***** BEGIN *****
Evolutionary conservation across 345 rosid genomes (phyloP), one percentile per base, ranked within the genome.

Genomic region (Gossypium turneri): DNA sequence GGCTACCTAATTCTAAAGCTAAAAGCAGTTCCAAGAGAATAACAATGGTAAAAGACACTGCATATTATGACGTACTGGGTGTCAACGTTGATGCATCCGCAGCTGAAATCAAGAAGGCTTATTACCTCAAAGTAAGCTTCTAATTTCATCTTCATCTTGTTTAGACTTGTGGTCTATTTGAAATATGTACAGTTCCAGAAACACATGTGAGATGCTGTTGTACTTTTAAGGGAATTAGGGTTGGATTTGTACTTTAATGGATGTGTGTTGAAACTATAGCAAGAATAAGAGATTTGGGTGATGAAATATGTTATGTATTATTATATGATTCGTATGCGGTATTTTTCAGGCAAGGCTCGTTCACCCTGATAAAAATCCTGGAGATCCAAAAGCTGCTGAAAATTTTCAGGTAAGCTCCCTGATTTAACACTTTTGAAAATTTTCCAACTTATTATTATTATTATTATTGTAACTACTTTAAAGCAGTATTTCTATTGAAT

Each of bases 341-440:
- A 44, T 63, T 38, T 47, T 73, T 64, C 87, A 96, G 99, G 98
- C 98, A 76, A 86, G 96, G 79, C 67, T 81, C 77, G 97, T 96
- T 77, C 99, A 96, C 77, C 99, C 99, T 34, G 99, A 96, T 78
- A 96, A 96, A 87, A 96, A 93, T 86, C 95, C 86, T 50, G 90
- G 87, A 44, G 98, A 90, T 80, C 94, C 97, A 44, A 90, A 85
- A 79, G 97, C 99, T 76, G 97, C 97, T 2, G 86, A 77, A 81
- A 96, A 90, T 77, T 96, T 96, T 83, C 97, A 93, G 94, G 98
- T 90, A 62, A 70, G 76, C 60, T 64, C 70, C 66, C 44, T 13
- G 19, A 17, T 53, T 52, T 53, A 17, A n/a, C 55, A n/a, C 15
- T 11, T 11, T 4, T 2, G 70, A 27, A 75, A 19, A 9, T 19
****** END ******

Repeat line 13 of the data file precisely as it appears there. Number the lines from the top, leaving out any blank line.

- T 11, T 11, T 4, T 2, G 70, A 27, A 75, A 19, A 9, T 19